To: Atlanta City, Fulton County, and Georgia State Elected Officials

Atlanta's Renter's State Of Emergency #RenterCrisisATL

Atlanta's Renter's State Of Emergency #RenterCrisisATL

Addressing the Renters State of Emergency: What can we do now?

There are several potential policy solutions to Atlanta’s affordability crisis. Any one of these policies would be a step toward ensuring that residents in existing neighborhoods most at risk for gentrification will be able to afford and ultimately enjoy the rising economic fortunes of those areas. All together, they represent our best chance at having a city that is just and affordable for everyone.

1. Preservation of Existing Affordable Housing

Given both the severe lack of genuinely affordable low income housing and the increasing displacement of low income families and seniors from their long-term communities, acting now to preserve all existing affordable housing must be a top priority. This includes project based section 8 apartments as well as public housing. In many cities across the country, these types of developments have been increasingly converted to luxury and higher income housing due to gentrification, resulting in major displacement for those residents. We must call on our local government and HUD to work together to ensure these complexes remain protected.

What we need: More accurate (NMI) measures for affordability targets.
Policies to actively protect already existing low income units.

2. Better Protection of Renters Rights

.As they stand now evictions in Atlanta are very inhumane, often locking low income people into a cycle of debt and more evictions that is difficult to overcome. A “Just Cause Ordinance” at the county level would ensure that landlords must schedule evictions ahead of time, and during business and daytime hours to give tenants time to prepare and coordinate their move. Evictions during extreme weather would also be prohibited, this would protect tenants from incurring added costs of property damage and theft. Lastly, a ‘just cause ordinance’ would carefully outline a relocation policy, allowing access to resources so tenants may be relocated safely to a temporary shelter or home prior to finding new housing.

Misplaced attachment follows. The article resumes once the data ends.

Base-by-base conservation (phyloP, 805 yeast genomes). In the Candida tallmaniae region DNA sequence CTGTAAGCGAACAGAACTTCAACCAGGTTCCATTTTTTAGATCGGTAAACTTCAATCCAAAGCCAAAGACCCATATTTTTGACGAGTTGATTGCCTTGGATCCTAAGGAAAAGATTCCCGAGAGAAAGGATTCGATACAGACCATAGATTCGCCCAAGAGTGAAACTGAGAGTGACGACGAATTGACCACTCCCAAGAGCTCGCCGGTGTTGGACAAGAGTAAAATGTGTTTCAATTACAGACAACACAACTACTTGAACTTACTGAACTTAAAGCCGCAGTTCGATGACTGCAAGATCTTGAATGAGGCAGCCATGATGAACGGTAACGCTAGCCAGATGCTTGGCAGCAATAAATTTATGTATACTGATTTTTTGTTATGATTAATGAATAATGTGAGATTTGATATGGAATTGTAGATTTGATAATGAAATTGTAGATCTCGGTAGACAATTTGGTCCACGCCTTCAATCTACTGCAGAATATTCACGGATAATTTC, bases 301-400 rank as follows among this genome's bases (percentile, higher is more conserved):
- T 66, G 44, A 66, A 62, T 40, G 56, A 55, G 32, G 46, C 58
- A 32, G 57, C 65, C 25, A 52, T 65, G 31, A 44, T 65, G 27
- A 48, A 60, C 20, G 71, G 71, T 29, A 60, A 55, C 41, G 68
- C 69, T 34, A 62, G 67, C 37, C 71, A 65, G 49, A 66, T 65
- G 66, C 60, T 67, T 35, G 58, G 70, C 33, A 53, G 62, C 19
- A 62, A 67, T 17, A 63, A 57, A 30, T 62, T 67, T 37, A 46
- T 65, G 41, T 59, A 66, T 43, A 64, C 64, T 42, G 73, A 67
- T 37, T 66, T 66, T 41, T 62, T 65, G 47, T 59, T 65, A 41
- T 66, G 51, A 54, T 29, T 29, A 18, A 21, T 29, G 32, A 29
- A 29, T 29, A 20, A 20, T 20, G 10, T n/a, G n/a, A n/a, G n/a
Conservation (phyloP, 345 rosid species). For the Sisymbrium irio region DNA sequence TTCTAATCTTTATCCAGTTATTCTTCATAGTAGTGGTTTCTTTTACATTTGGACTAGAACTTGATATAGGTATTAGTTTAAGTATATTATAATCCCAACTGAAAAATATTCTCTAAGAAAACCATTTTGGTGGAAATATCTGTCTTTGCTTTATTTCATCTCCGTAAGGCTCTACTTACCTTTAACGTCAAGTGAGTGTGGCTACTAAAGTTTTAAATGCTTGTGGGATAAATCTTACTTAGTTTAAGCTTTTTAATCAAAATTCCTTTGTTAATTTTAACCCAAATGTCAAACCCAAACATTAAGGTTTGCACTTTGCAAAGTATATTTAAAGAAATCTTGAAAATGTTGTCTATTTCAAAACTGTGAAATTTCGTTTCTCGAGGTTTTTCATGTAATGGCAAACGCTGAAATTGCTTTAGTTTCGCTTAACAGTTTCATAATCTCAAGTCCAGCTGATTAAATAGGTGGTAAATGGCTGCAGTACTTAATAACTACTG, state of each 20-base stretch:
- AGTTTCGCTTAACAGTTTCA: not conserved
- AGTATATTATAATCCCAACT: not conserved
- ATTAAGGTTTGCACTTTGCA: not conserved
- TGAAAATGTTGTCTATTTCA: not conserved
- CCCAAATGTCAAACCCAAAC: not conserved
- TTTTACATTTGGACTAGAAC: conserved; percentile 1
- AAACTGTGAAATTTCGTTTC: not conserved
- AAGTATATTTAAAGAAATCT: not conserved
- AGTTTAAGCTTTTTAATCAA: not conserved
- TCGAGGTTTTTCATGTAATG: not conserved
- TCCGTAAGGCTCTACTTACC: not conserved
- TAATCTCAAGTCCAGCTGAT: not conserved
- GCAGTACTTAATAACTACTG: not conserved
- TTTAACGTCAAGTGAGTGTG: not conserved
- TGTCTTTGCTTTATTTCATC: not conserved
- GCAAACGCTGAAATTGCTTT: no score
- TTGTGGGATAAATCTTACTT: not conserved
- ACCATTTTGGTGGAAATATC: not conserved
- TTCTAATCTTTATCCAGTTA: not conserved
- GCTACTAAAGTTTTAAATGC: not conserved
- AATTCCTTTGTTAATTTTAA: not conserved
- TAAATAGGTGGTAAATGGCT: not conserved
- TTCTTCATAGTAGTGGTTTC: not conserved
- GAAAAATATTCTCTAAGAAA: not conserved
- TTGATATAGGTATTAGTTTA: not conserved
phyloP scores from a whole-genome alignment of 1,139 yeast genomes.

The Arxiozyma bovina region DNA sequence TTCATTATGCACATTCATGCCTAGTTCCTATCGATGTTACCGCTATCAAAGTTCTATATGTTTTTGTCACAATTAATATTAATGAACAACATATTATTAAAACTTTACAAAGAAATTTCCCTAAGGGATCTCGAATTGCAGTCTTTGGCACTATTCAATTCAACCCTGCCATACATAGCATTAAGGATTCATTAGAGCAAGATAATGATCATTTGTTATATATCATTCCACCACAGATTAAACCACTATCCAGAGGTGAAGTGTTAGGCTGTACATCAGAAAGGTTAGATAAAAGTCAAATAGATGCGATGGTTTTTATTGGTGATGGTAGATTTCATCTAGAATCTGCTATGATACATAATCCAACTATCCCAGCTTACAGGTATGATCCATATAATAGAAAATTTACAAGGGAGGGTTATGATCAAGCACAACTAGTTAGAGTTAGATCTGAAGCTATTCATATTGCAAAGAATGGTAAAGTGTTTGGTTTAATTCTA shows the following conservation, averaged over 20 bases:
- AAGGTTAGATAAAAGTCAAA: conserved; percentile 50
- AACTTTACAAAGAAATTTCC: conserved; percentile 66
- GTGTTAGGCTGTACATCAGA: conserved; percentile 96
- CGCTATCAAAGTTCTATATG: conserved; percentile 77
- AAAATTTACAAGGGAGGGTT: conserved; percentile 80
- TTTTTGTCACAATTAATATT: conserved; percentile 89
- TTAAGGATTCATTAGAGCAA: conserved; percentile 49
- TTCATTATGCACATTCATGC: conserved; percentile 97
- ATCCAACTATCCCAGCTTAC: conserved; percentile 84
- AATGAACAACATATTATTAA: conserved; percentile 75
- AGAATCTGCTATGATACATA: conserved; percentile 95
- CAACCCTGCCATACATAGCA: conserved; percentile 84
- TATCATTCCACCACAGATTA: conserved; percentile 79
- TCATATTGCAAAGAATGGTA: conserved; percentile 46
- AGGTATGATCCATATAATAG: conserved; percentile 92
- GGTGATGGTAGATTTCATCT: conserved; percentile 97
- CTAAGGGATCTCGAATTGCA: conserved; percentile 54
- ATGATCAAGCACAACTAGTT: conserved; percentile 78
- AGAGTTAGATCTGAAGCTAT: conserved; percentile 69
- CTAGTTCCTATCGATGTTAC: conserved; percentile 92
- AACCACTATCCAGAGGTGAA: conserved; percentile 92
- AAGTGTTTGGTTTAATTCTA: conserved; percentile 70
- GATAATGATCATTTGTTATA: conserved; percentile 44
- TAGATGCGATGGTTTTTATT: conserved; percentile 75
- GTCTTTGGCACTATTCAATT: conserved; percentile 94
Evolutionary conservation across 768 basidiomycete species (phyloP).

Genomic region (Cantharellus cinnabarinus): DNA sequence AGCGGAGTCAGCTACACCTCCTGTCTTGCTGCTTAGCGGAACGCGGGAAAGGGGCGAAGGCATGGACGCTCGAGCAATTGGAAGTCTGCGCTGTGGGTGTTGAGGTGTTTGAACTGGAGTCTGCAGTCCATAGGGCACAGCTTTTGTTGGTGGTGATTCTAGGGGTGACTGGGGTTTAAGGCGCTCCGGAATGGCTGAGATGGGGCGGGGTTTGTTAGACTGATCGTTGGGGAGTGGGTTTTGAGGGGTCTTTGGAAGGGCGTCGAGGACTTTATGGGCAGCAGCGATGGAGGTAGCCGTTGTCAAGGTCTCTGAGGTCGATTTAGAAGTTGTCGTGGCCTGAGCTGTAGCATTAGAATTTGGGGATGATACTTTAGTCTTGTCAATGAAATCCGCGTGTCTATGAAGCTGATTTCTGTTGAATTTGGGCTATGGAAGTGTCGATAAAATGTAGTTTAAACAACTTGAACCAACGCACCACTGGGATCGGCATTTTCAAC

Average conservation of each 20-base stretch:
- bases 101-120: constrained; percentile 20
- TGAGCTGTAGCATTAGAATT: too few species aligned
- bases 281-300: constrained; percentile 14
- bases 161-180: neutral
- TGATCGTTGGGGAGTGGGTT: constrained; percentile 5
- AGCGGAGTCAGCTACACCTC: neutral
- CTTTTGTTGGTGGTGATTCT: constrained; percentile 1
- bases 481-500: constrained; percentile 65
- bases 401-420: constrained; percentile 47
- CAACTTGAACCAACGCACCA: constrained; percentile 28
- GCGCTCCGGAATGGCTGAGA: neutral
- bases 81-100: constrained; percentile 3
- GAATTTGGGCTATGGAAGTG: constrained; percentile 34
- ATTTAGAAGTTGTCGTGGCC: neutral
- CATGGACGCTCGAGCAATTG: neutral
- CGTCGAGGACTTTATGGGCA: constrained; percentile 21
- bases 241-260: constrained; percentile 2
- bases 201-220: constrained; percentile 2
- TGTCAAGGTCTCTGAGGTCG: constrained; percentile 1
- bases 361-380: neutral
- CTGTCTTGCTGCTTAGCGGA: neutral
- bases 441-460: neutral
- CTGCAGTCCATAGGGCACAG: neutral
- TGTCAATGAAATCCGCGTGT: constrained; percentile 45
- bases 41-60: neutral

What we need: Just Cause Ordinance to make evictions safe, just and less dehumanizing;
Right of First Refusal to help tenants stay in place;
Rent and Vacancy Control on the unit.

3. Inclusionary Zoning

Inclusionary zoning requires that a certain percentage of units in any new development, or a substantial rehabilitation which expands an existing building, be set aside as affordable units. In return, the developers are granted a density bonus which allows them to build a smaller floor area ratio, increasing the number of units in their complexes. Inclusionary zoning policy typically aims to create mixed-income neighborhoods, produce affordable housing for a diverse labor force, seek equitable growth of new residents, and increase homeownership opportunities for low and moderate income levels (DC Department of Housing & Community Development).
Currently, there are several inclusionary zoning policies throughout the US that provide a framework for guidance. One of the most successful inclusionary zoning programs, and a model for the City of Atlanta, has been in effect in Montgomery County, Maryland. A suburb of Washington, D.C., the county enacted this policy in 1972.

What we need: Inclusionary zoning policy that is well designed and mandatory.

4. Property Tax Abatement

Property tax abatement programs eliminate or significantly reduce property tax payments on a home for years at a time. The purpose of these programs is to attract buyers to locations with lower demand, such as areas of the inner city in the early stages of revitalization efforts. They can also be used to incentivize developers to build affordable housing, as well as protect long time low-income homeowners from displacement as property taxes frequently increase beyond their means – this is especially true for seniors. Some cities offer tax abatements citywide, while others only offer them in designated areas.